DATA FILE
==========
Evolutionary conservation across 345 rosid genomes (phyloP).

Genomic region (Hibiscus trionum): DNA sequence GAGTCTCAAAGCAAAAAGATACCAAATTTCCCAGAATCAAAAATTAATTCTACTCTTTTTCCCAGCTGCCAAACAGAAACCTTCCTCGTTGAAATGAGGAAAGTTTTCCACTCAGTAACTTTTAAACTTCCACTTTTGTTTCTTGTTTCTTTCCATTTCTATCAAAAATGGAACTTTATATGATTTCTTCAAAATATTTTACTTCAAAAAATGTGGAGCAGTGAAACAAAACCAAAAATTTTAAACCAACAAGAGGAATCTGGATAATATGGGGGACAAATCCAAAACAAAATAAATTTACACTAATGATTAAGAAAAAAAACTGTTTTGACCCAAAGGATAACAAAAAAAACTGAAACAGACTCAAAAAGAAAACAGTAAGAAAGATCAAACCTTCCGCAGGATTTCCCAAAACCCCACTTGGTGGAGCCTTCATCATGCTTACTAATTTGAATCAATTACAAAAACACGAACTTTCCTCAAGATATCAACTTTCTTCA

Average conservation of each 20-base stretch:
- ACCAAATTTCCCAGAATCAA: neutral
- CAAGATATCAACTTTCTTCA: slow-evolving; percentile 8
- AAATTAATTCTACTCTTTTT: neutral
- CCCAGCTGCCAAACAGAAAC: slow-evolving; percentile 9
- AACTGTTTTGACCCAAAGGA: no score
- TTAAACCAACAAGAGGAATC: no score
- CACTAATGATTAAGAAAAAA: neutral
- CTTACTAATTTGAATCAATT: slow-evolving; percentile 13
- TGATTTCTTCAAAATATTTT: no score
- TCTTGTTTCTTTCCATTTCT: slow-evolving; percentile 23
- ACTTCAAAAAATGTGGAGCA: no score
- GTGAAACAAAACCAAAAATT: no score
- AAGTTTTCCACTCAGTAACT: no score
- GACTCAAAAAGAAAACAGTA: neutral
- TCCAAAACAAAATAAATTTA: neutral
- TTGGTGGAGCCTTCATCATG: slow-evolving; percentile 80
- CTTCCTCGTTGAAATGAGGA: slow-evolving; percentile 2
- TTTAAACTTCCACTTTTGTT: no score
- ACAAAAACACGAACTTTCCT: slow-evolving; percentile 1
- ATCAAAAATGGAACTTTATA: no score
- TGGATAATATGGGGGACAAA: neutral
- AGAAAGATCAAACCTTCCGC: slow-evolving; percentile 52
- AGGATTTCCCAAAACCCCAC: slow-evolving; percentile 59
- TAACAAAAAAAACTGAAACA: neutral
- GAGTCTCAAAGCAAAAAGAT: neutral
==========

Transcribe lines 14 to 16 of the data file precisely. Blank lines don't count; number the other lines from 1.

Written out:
- ACTTCAAAAAATGTGGAGCA: no score
- GTGAAACAAAACCAAAAATT: no score
- AAGTTTTCCACTCAGTAACT: no score